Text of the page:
Basically this is my way of indirectly asking how you react to the problems listed above.
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>>16518106
I saw some documentary on Japan and the oner of a fully computerized hotel said that the only jobs that are solid are things that can't be computerized so creative careers are very much up there.

And reading this made me wonder why you just didn't say you are an insecure human being like the rest of us in the first place.

But here is what I've learned from going into Graphic Design; There is always going to be someone better than you but you are unique in your expression, so do not compare yourself to others because it is not fair to yourself.
Be afraid, but find solutions. I was scared shitless that I would not find a job, and during my second year I was already getting headhunted so the stress I felt was unnecessary. If you truly want it, really fucking want it, you'll find a way.
If you are happy with just painting on the side, just do that and live a normal life. But as you said, you want to leave a mark and life to be meaningful – but you will have to work your ass of for this to happen. Because there are people out there who are better, more eager and passionate than you are – so why should you be the one to succeed and not them?

You have the internet, use it. Post your work on all social media, tell them about your work process, why you are doing the portrait. Ask to interact with people, if you could make a portrait of them and hear their story if this is what you want?
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>>16518156
Why'd you choose graphic design over art?
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>>16518167
Because I wasn't skilled enough to do art!
And I like to manipulate people. And Graphic Design is more to convey a certain message rather than for the interpreter to interpret whatever they want or feel – your job is to make them think what you want them to think. Besides Graphic Design is so wide range and when you know the basics, you can pretty much do anything; print, web, photography, retouching, 3d, products etc. I also like the fact that I get to work with both text and pictures; I believe the written word and art is powerful tools on their own but Graphic Design can manipulate both of them for contradicting messages. It's just more exciting to me?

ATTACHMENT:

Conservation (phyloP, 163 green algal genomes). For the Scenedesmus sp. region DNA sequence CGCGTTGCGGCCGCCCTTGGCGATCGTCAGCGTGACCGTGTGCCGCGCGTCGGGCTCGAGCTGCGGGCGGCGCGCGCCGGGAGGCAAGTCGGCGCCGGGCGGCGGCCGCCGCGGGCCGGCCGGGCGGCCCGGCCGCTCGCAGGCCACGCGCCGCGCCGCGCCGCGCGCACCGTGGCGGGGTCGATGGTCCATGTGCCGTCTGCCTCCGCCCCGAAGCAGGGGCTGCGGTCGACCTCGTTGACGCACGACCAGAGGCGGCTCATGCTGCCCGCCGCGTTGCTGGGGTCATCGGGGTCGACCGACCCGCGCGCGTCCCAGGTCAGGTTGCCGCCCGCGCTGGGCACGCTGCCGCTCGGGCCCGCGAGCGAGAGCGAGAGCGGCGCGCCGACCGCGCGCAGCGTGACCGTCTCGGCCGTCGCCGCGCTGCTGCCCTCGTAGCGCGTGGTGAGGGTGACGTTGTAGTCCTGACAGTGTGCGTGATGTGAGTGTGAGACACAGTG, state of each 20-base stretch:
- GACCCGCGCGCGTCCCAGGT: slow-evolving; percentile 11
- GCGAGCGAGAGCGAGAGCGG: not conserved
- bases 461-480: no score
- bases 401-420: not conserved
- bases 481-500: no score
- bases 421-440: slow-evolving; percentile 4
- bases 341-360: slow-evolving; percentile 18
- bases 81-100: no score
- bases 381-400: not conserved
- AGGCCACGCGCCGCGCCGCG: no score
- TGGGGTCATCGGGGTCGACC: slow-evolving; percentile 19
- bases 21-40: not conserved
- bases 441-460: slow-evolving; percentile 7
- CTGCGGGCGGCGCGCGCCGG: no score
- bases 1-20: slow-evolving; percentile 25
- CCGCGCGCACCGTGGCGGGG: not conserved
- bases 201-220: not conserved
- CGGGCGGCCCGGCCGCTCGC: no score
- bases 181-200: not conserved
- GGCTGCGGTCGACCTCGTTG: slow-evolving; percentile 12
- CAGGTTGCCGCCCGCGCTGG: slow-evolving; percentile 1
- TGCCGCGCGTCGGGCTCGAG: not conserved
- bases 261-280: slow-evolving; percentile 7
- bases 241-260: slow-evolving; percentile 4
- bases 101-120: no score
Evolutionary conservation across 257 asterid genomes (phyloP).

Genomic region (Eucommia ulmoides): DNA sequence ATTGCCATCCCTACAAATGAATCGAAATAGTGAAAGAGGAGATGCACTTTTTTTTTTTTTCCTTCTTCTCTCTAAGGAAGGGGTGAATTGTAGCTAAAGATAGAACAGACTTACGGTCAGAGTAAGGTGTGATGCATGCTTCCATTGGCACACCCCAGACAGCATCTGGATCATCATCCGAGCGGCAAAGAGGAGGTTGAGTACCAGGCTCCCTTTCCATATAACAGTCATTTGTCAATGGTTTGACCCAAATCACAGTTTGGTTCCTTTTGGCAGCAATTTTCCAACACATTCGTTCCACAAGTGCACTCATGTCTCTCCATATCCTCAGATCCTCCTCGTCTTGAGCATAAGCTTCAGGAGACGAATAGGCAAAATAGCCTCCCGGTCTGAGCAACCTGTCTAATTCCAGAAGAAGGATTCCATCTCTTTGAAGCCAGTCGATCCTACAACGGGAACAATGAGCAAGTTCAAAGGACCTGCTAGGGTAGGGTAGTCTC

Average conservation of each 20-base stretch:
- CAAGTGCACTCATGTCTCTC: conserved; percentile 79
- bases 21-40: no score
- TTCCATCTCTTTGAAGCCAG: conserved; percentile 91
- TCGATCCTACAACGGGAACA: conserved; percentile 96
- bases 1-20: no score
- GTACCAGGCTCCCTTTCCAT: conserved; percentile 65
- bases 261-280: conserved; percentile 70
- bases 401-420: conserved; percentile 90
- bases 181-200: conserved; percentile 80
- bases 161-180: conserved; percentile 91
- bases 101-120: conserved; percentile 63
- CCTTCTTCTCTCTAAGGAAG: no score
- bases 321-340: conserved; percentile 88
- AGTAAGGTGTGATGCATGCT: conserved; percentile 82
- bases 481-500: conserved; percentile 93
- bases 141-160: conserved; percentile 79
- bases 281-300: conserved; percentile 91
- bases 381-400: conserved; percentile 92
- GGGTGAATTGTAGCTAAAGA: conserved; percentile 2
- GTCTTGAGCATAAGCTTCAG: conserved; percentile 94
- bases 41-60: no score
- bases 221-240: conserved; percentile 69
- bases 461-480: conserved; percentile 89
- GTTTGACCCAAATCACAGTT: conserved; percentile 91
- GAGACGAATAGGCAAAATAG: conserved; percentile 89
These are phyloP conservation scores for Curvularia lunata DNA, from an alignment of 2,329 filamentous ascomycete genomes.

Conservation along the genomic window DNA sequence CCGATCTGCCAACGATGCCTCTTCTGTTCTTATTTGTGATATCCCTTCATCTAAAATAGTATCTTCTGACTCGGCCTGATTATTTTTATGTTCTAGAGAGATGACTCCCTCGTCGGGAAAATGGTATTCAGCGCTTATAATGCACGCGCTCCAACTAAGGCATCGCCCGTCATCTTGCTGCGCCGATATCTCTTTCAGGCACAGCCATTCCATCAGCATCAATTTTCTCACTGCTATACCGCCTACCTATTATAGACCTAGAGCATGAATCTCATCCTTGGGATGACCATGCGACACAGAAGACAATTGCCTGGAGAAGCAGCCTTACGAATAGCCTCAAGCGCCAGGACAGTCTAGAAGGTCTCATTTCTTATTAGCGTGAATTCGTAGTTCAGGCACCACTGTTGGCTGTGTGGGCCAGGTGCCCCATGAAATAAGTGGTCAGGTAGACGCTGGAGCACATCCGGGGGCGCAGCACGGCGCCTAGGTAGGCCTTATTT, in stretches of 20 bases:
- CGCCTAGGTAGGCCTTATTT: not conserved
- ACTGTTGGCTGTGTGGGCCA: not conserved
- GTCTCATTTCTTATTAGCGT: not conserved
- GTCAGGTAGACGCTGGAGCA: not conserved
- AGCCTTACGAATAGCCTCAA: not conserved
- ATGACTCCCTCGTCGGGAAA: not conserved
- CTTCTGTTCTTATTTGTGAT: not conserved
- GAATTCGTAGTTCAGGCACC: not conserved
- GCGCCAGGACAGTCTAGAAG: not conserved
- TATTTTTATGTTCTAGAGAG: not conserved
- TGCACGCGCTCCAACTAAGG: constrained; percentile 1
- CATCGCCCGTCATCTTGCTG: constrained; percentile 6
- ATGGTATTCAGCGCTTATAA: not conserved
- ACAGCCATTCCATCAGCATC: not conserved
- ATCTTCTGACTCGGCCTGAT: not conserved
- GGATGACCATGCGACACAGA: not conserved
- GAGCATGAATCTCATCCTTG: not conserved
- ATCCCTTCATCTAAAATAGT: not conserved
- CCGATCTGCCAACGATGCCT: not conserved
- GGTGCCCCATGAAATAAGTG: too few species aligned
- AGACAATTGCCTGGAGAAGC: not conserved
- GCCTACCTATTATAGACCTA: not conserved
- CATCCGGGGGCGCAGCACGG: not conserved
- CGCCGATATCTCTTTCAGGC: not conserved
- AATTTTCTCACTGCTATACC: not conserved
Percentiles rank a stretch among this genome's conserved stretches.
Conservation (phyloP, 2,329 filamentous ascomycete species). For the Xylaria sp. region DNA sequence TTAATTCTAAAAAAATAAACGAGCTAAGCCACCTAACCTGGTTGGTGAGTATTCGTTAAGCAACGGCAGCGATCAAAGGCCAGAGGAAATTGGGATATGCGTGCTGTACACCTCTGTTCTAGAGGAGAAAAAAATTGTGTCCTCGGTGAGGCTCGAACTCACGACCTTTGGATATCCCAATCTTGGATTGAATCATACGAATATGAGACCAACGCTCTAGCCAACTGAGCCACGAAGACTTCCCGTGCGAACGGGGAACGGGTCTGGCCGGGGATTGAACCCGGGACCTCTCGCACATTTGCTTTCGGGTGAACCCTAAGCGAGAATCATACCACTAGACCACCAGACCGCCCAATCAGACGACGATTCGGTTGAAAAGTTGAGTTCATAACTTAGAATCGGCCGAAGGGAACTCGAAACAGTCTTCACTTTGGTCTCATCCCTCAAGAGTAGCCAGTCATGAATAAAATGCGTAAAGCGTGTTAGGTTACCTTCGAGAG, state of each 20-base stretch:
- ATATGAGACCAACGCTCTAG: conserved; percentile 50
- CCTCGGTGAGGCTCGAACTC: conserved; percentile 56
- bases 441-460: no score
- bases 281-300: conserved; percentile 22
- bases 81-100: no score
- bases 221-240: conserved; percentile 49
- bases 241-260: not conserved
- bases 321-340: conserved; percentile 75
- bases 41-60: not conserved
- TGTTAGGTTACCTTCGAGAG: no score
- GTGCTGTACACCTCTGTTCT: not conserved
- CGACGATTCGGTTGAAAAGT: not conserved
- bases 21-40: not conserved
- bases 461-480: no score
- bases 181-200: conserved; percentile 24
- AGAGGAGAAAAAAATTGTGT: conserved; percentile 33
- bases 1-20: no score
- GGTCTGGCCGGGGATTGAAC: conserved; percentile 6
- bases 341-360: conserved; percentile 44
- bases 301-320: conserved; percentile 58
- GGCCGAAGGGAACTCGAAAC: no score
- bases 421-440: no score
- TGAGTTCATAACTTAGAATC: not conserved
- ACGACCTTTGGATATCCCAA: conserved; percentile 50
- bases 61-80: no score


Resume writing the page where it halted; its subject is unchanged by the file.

Worked as a retoucher for awhile and got a closet full of high end clothes and accessories because of it, also got to meet a lot of famous people during photoshoots. So it got some nice perks.

Also, while I know a lot of my work is disposable. Eventually I know that it will linger somewhere, in some book or in a company's history or even for a person that decided to collect on pretty posters. Also I actually won a design for a pattern that will go onto a monument on a mountain with 4 star Michelin view in every direction to invoke social media status. I know that that thing will sit there for a really really long time although it won't be done until summer of 2016 but it will have my design on it!. Art for me is often that artist are doing things in their own perspective; Graphic Design is to grab the attention of others – not what you think looks good, but what your targeted audience wants to see and believes looks good.

I just really love Graphic Design to be honest.. Everything is Graphic Design. Your cereal box in the morning, the computer you sit at, the icons in your Word-document. Look around in your room, how many logotypes can you spot?
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>>16518234
>Look around in your room, how many logotypes can you spot?
I kinda wish it were none, 2bh.

Also (and there's a horrible irony in this also), how difficult do you think it'd be for someone with years of experience making art to get into graphic design work? I use a lot of digital media (Adobe suite - all the usual programs designers use) along with physical media. Seeing as we're post-Warhol and all that jazz, I've tried to include a lot of ideas in my work that are influenced by the interaction of art and design.

I'd imagine the work itself would be a smooth transition. Like ... no offense but design seems to use a very tiny proportion of the aesthetic language that artists use, so I imagine I could whip up a portfolio of design work if I just learned from example in the same way I learned to emulate Warhol or Goya or whatever.